Historical localities in the northern East Andes are now wholly deforested (Juniper and Parr 1998, P. G. W. Salaman in litt. 1999). Vast areas have been logged, cleared and used for agriculture, illegal drug plantations, infrastructure development and mining (Stiles et al. 1999). Frequent burning, intense grazing and, locally, potato cultivation continue to lower the timberline in many areas. In Venezuela, clearing of forests for livestock reduces available habitat (Rojas-Suárez et al. 2008). As in Colombia, the main threat is the conversion of primary forest to livestock or crops like potato, a typical agriculture practice in the high Andes (C. Rengifo in litt. 2012). If dependent on fluctuating food-resources, it may be particularly sensitive to habitat alteration (Brockner 1998). It is considered nationally Vulnerable in Colombia (Renjifo et al. 2002) and Endangered in Venezuela (Sharpe 2008) and is amongst the top dozen priorities for bird conservation in Venezuela (Rodríguez et al. 2004).
Conservation Actions Underway
CITES Appendix II. It occurs in several protected areas, notably Guaramacal (Trujillo) (Sharpe et al. 2001), Sierra Nevada (Mérida), Batallón y La Negra (Mérida) and El Tamá (Táchira) and National Parks in Venezuela (Rojas-Suárez et al. 2008). In Colombia it is protected in Sumapáz and Chingaza National Parks and adjacent protected areas in Cundinamarca and Ucumarí Regional Park, Risaralda, and Soata Bird Reserve, Boyacá (Stiles et al. 1999). The localities in Huila are protected. However, some of these protected areas are not secure, e.g. Valle de Jesús Communal Reserve (Cundinamarca), El Tamá and Sierra Nevada (Rodríguez and Rojas-Suárez 1995, R. Strewe in litt. 1999, Rojas-Suárez et al. 2008). Almost 17% of El Tamá National Park, Venezuela, is affected by livestock raising and coffee cultivation (Rojas-Suárez et al. 2008), though much of this is probably below the range of this species (C. Rengifo in litt. 2012). Artificial nest-boxes are being successfully used in Proaves's Dusky Starfrontlet Bird Reserve, where 79 individuals have been counted (ProAves data 2014).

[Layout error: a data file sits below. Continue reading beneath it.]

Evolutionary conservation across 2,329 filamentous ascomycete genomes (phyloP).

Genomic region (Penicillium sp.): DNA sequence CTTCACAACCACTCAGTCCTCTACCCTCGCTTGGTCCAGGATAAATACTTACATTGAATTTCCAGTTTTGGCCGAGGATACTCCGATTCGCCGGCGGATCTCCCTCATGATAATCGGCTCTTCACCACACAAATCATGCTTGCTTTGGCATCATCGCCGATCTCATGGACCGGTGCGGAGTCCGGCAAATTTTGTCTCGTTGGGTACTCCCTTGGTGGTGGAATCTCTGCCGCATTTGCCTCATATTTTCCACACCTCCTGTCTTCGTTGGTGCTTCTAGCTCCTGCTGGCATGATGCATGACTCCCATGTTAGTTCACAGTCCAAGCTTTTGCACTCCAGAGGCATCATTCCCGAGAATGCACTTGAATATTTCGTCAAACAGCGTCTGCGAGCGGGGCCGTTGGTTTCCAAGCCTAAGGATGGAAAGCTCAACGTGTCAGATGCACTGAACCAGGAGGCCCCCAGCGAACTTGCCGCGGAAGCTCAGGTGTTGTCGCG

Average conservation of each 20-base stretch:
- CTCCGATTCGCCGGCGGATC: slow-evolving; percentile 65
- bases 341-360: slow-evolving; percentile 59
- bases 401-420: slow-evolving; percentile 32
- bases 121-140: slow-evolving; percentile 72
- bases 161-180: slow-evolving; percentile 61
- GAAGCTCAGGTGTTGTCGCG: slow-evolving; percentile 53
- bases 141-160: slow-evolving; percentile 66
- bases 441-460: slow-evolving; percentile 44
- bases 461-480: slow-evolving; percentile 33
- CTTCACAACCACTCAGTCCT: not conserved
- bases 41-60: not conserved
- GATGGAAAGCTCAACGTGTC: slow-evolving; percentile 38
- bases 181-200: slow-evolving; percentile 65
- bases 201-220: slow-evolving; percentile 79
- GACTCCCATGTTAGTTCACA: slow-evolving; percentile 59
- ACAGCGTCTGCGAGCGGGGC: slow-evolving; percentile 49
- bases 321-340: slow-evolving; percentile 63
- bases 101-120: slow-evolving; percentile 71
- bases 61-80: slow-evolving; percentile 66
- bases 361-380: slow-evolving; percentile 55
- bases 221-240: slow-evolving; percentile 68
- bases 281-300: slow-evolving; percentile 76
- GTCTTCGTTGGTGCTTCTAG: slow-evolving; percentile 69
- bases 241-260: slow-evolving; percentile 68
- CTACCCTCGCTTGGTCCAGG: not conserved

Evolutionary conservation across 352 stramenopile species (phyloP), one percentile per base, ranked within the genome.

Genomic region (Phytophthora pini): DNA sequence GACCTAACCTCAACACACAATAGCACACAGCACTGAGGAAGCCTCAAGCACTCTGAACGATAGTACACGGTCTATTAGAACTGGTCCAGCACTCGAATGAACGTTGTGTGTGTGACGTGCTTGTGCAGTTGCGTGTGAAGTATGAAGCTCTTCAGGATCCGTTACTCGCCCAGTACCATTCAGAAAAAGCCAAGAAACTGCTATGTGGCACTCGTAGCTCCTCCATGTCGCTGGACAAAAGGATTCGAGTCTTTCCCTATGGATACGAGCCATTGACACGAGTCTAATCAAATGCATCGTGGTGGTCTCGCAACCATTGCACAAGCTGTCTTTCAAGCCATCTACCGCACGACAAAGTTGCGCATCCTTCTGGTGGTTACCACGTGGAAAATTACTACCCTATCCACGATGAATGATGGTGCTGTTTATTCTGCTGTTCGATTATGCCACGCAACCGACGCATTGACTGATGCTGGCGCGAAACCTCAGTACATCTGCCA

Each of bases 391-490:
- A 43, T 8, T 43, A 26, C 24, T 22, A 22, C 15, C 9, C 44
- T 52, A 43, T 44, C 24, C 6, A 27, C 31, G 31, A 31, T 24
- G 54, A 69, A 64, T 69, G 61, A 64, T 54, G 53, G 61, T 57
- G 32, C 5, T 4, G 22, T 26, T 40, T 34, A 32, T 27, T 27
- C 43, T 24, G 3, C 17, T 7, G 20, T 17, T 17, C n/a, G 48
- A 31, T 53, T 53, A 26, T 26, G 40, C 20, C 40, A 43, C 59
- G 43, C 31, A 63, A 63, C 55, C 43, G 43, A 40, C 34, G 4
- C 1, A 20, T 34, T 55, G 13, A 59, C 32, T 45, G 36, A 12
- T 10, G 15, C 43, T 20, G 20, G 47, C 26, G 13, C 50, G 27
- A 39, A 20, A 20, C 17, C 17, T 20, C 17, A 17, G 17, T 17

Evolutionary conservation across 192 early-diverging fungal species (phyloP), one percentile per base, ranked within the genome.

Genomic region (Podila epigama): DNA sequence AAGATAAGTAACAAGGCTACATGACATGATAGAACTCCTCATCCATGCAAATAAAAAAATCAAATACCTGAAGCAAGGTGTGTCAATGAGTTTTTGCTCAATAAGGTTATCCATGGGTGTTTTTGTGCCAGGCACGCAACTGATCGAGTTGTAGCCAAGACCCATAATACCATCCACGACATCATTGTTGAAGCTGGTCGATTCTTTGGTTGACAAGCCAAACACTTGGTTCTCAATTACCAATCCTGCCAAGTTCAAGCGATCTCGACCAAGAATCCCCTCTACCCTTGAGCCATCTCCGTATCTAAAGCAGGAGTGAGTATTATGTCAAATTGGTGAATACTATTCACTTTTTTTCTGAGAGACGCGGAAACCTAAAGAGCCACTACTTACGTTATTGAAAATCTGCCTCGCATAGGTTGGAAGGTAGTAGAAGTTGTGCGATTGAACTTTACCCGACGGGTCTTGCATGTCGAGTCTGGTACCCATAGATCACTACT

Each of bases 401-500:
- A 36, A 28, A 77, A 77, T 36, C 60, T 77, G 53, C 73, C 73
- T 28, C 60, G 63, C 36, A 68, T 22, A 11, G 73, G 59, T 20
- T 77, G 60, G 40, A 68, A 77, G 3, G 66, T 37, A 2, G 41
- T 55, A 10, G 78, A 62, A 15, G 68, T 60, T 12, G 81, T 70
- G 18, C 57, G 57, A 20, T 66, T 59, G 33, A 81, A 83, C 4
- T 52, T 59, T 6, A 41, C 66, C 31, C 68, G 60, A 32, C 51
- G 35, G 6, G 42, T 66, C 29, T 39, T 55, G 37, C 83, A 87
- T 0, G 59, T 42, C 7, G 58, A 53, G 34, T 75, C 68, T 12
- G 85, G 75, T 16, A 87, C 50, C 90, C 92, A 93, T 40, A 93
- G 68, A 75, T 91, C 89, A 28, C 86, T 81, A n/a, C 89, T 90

23 cm. Chunky, mainly green parrot. Dull orange crown. Yellow lores. Orange-red cheeks with yellow streaking. Buff-olive breast. Otherwise green with red shoulder, blue secondary coverts and dark bluish primaries. Red tail with violet tip. Immature less streaked and duller on face. Similar spp. From Fuertes's Parrot H. fuertesi by more extensive red on head, yellow streaking on sides of head and contrasting golden-olive hindneck. Several sympatric Pionus are slightly larger with proportionately shorter tails and different flight action. Voice Flight call a loud, high pitch metallic screech. When perched a softer metallic rreek.
Text account compilers
Benstead, P., Capper, D., Harding, M., Isherwood, I., Sharpe, C J, Stuart, T., Symes, A.
Strewe, R., Rengifo, C., Salaman, P., Sharpe, C J, Rosenberg, G., López-Lanús, B.
BirdLife International (2020) Species factsheet: Hapalopsittaca amazonina. Downloaded from http://www.birdlife.org on 21/09/2020. Recommended citation for factsheets for more than one species: BirdLife International (2020) IUCN Red List for birds. Downloaded from http://www.birdlife.org on 21/09/2020.